The Oakland County area has an abundance of opportunities for existing businesses and new ventures.
When the going gets rough, the entrepreneurial spirit gets creative and resourceful.
The Oakland Press has gathered upcoming events, news and links to help business owners and professionals succeed.

Monday, December 30, 2013

Salvation Army Thrift Stores accept year-end donations until midnight, Dec. 31

The Salvation Army Southeast Michigan Adult Rehabilitation Center (ARC) is seeking year-end donations at the nonprofit’s 34 metro Detroit thrift stores. Donations will be accepted until midnight, Dec. 31 to receive a 2013 tax receipt, and it’s as easy as driving through the donation line at any of The Salvation Army local thrift stores.
All donations to The Salvation Army are tax deductible.

All 34 metro Detroit Salvation Army Thrift Stores will be open until midnight on Dec. 31 for last minute 2013 tax year contributions.

Donations of gently used clothing, accessories, housewares, furniture and toys can be dropped off at your nearest Salvation Army Thrift Store donation center. With convenient drive-up, drop off sites supporters don’t even need to get out of their car. Salvation Army Thrift Store representatives will be onsite to move contributions from vehicles to the stores.

NEW YEAR’S DAY:  As part of the annual New Year’s Day Sale, all 34 metro Detroit Salvation Army thrift store locations will offer 50 percent off clothing, as well as hourly spot sales across several departments, from 7 a.m. to 10 p.m. on Wednesday, Jan. 1.

For more information and specific hours, visit or call 313-965-7760.

Saturday, December 28, 2013

Automation Alley Global Economic and Industry Outlook is Jan. 30

Automation Alley, in partnership with the Michigan Economic Development Corporation and the East Michigan District Export Council, will host Global Economic and Industry Outlook for 2014 and Beyond, featuring international business experts discussing the shifting dynamics of globalization. The event is 8:30 to 11:30 a.m. Thursday, Jan. 30 at Automation Alley Headquarters, 2675 Bellingham, Troy.
The event will cover how companies can best position themselves to take advantage of the opportunities and challenges of doing business overseas. It will feature case studies from company executives, who will share their firsthand insights about the industries and countries or regions around the world where growth opportunities for small and medium-size companies are particularly strong. Registration begins at 8 a.m. The cost is $20 for members and $40 for nonmembers in advance. Register at or call 800-427-5100.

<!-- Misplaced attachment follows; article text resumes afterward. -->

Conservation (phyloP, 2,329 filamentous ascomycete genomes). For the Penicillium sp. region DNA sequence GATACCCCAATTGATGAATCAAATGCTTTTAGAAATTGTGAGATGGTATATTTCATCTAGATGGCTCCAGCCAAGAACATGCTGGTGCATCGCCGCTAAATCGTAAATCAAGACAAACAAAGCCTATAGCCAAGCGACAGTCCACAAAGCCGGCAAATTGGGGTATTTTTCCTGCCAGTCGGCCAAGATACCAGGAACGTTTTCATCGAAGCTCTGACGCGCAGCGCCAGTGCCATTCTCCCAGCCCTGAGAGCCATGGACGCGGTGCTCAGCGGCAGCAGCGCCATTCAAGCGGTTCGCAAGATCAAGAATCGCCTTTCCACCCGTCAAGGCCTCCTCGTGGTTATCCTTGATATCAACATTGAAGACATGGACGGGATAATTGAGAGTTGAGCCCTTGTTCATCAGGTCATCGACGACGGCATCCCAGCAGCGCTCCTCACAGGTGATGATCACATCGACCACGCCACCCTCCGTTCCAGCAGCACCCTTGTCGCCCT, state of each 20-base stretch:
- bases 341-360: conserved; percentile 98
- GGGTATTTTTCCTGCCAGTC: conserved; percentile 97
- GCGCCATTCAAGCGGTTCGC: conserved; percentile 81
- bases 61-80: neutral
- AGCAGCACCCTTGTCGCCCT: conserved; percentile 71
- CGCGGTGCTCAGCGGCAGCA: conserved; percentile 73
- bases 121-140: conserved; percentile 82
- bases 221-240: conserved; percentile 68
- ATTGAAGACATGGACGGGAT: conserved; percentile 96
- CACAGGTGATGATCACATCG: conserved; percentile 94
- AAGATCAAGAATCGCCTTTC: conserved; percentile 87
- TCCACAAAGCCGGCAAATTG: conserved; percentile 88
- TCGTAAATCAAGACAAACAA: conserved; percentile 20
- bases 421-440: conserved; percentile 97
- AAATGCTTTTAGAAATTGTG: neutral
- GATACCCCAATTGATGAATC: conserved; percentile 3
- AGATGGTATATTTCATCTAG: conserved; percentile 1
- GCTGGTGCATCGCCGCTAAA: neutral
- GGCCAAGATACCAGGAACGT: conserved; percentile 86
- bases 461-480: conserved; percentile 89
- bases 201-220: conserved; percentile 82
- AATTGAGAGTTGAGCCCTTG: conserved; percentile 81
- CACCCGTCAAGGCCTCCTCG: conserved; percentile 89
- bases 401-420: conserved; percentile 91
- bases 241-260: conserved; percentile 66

Wednesday, December 18, 2013

ACE technology business conference set for Jan. 30

The 14th annual Annual Collaboration for Entrepreneurship, (ACE 2014) conference will be held Thursday, Jan. 30 at Burton Manor in Livonia. It is regarded as a prominent technology business conference and is known for its education and engagement of innovative entrepreneurs in the bioscience and technology industries.
ACE provides innovators, business leaders, and entrepreneurs of the Great Lakes region the opportunity to connect, network, and learn with one another. The conference will host a variety of informational forums focusing on start-ups, one-on-one consulting meetings with industry leaders, and panels highlighting innovation in the state’s urban areas and financing strategies. The event will also include an elevator pitch competition, in which innovative start-ups will compete.
For more information, visit

Sunday, December 15, 2013

How to excel, not repel at office holiday parties

Submitted by Dottie DeHart, DeHart & Company Public Relations,

Office holiday parties can be tricky. Talk too much about yourself or have too many cocktails, and the party can turn into a missed opportunity if not a disaster. It doesn’t have to be that way, says Andrew Sobel, coauthor of Power Questions: Build Relationships, Win New Business, and Influence Others. Go in armed with a few power questions, and you can leave the party having created and strengthened key relationships.

“The first step to not being the lonely loser is not drinking too much. Alcohol makes your inhibitions and common sense come tumbling down, and it vastly increases the chance that you will say or do something that’s at best silly or at worst truly regrettable. Second, don’t worry about being smart or clever—go prepared to ask thoughtful questions.”

As Sobel shows in his book, the most underutilized strategy for building relationships, getting to know others more deeply, and exercising influence is asking what he calls power questions. These are questions that get to the heart of the issue. They help you engage with others more deeply. They uncover people’s passions. They give people new perspectives on their challenges. Here are some question suggestions:

Questions about work. What was the most fulfilling experience you had this year? 
What do you think is the best part of working here? The worst part? 
What’s the most challenging part of your job?
How did you get your start?